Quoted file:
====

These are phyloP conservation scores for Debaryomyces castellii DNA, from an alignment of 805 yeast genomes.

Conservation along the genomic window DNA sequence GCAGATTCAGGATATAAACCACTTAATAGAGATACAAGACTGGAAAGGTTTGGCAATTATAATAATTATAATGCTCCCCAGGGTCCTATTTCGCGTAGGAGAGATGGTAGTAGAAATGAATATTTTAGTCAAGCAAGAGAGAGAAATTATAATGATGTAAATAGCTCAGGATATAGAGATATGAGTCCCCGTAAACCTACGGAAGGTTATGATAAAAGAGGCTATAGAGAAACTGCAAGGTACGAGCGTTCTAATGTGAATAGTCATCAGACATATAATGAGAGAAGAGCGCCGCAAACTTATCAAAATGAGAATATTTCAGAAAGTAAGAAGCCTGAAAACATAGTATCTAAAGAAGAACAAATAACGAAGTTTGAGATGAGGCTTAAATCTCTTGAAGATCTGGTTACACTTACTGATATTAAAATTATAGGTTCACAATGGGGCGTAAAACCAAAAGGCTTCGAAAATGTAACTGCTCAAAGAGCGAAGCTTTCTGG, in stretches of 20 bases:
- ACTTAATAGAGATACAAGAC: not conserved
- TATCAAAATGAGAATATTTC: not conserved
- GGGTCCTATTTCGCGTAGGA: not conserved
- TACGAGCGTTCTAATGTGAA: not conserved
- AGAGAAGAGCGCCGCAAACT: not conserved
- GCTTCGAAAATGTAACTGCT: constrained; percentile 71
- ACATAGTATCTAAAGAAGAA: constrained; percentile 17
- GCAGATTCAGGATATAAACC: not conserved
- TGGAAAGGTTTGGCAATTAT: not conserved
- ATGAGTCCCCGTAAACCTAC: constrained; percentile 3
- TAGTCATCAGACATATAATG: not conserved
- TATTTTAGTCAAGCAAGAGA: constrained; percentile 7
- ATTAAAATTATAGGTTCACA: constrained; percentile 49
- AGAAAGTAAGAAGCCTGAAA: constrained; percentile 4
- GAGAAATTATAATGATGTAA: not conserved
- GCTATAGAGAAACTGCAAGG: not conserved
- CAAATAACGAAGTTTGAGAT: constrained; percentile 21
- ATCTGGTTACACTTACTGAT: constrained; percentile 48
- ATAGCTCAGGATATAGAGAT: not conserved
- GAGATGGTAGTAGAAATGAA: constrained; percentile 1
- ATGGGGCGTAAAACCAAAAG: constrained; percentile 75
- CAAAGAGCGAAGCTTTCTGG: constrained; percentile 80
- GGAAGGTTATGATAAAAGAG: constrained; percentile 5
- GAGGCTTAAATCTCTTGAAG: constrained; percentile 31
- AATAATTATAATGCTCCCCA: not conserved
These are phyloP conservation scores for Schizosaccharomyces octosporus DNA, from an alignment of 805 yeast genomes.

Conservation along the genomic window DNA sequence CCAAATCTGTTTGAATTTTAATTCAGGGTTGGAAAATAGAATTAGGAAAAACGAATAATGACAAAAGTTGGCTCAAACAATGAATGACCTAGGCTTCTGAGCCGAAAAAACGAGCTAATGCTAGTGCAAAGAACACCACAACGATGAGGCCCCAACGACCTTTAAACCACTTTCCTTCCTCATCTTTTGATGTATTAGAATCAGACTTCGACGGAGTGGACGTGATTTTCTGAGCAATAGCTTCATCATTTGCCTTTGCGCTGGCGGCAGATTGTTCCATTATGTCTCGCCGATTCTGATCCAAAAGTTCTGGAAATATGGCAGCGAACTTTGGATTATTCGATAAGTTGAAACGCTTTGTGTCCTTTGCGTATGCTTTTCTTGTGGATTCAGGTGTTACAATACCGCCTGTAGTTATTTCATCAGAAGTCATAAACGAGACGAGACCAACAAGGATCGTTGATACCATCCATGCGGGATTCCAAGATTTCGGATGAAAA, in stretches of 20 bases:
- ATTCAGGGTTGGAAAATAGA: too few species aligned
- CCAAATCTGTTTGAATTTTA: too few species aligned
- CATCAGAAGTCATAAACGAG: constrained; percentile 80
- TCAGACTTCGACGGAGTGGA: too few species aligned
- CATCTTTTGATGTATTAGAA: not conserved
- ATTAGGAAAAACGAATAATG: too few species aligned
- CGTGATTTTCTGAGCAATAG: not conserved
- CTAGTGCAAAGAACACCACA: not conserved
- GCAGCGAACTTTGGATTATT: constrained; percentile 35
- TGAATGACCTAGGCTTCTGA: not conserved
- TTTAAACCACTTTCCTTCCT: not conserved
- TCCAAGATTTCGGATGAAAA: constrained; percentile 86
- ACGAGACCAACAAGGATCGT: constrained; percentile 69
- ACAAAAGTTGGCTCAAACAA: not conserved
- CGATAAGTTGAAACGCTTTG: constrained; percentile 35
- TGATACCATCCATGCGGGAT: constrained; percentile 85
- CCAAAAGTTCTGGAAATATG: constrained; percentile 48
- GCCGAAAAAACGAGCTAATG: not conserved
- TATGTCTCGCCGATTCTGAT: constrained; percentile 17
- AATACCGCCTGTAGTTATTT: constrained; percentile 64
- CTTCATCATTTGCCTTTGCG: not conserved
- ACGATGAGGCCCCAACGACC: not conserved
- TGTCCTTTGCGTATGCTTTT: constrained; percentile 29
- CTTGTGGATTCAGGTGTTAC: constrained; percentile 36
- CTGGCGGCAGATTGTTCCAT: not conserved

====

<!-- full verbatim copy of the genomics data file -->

These are phyloP conservation scores for Debaryomyces castellii DNA, from an alignment of 805 yeast genomes.

Conservation along the genomic window DNA sequence GCAGATTCAGGATATAAACCACTTAATAGAGATACAAGACTGGAAAGGTTTGGCAATTATAATAATTATAATGCTCCCCAGGGTCCTATTTCGCGTAGGAGAGATGGTAGTAGAAATGAATATTTTAGTCAAGCAAGAGAGAGAAATTATAATGATGTAAATAGCTCAGGATATAGAGATATGAGTCCCCGTAAACCTACGGAAGGTTATGATAAAAGAGGCTATAGAGAAACTGCAAGGTACGAGCGTTCTAATGTGAATAGTCATCAGACATATAATGAGAGAAGAGCGCCGCAAACTTATCAAAATGAGAATATTTCAGAAAGTAAGAAGCCTGAAAACATAGTATCTAAAGAAGAACAAATAACGAAGTTTGAGATGAGGCTTAAATCTCTTGAAGATCTGGTTACACTTACTGATATTAAAATTATAGGTTCACAATGGGGCGTAAAACCAAAAGGCTTCGAAAATGTAACTGCTCAAAGAGCGAAGCTTTCTGG, in stretches of 20 bases:
- ACTTAATAGAGATACAAGAC: not conserved
- TATCAAAATGAGAATATTTC: not conserved
- GGGTCCTATTTCGCGTAGGA: not conserved
- TACGAGCGTTCTAATGTGAA: not conserved
- AGAGAAGAGCGCCGCAAACT: not conserved
- GCTTCGAAAATGTAACTGCT: constrained; percentile 71
- ACATAGTATCTAAAGAAGAA: constrained; percentile 17
- GCAGATTCAGGATATAAACC: not conserved
- TGGAAAGGTTTGGCAATTAT: not conserved
- ATGAGTCCCCGTAAACCTAC: constrained; percentile 3
- TAGTCATCAGACATATAATG: not conserved
- TATTTTAGTCAAGCAAGAGA: constrained; percentile 7
- ATTAAAATTATAGGTTCACA: constrained; percentile 49
- AGAAAGTAAGAAGCCTGAAA: constrained; percentile 4
- GAGAAATTATAATGATGTAA: not conserved
- GCTATAGAGAAACTGCAAGG: not conserved
- CAAATAACGAAGTTTGAGAT: constrained; percentile 21
- ATCTGGTTACACTTACTGAT: constrained; percentile 48
- ATAGCTCAGGATATAGAGAT: not conserved
- GAGATGGTAGTAGAAATGAA: constrained; percentile 1
- ATGGGGCGTAAAACCAAAAG: constrained; percentile 75
- CAAAGAGCGAAGCTTTCTGG: constrained; percentile 80
- GGAAGGTTATGATAAAAGAG: constrained; percentile 5
- GAGGCTTAAATCTCTTGAAG: constrained; percentile 31
- AATAATTATAATGCTCCCCA: not conserved
These are phyloP conservation scores for Schizosaccharomyces octosporus DNA, from an alignment of 805 yeast genomes.

Conservation along the genomic window DNA sequence CCAAATCTGTTTGAATTTTAATTCAGGGTTGGAAAATAGAATTAGGAAAAACGAATAATGACAAAAGTTGGCTCAAACAATGAATGACCTAGGCTTCTGAGCCGAAAAAACGAGCTAATGCTAGTGCAAAGAACACCACAACGATGAGGCCCCAACGACCTTTAAACCACTTTCCTTCCTCATCTTTTGATGTATTAGAATCAGACTTCGACGGAGTGGACGTGATTTTCTGAGCAATAGCTTCATCATTTGCCTTTGCGCTGGCGGCAGATTGTTCCATTATGTCTCGCCGATTCTGATCCAAAAGTTCTGGAAATATGGCAGCGAACTTTGGATTATTCGATAAGTTGAAACGCTTTGTGTCCTTTGCGTATGCTTTTCTTGTGGATTCAGGTGTTACAATACCGCCTGTAGTTATTTCATCAGAAGTCATAAACGAGACGAGACCAACAAGGATCGTTGATACCATCCATGCGGGATTCCAAGATTTCGGATGAAAA, in stretches of 20 bases:
- ATTCAGGGTTGGAAAATAGA: too few species aligned
- CCAAATCTGTTTGAATTTTA: too few species aligned
- CATCAGAAGTCATAAACGAG: constrained; percentile 80
- TCAGACTTCGACGGAGTGGA: too few species aligned
- CATCTTTTGATGTATTAGAA: not conserved
- ATTAGGAAAAACGAATAATG: too few species aligned
- CGTGATTTTCTGAGCAATAG: not conserved
- CTAGTGCAAAGAACACCACA: not conserved
- GCAGCGAACTTTGGATTATT: constrained; percentile 35
- TGAATGACCTAGGCTTCTGA: not conserved
- TTTAAACCACTTTCCTTCCT: not conserved
- TCCAAGATTTCGGATGAAAA: constrained; percentile 86
- ACGAGACCAACAAGGATCGT: constrained; percentile 69
- ACAAAAGTTGGCTCAAACAA: not conserved
- CGATAAGTTGAAACGCTTTG: constrained; percentile 35
- TGATACCATCCATGCGGGAT: constrained; percentile 85
- CCAAAAGTTCTGGAAATATG: constrained; percentile 48
- GCCGAAAAAACGAGCTAATG: not conserved
- TATGTCTCGCCGATTCTGAT: constrained; percentile 17
- AATACCGCCTGTAGTTATTT: constrained; percentile 64
- CTTCATCATTTGCCTTTGCG: not conserved
- ACGATGAGGCCCCAACGACC: not conserved
- TGTCCTTTGCGTATGCTTTT: constrained; percentile 29
- CTTGTGGATTCAGGTGTTAC: constrained; percentile 36
- CTGGCGGCAGATTGTTCCAT: not conserved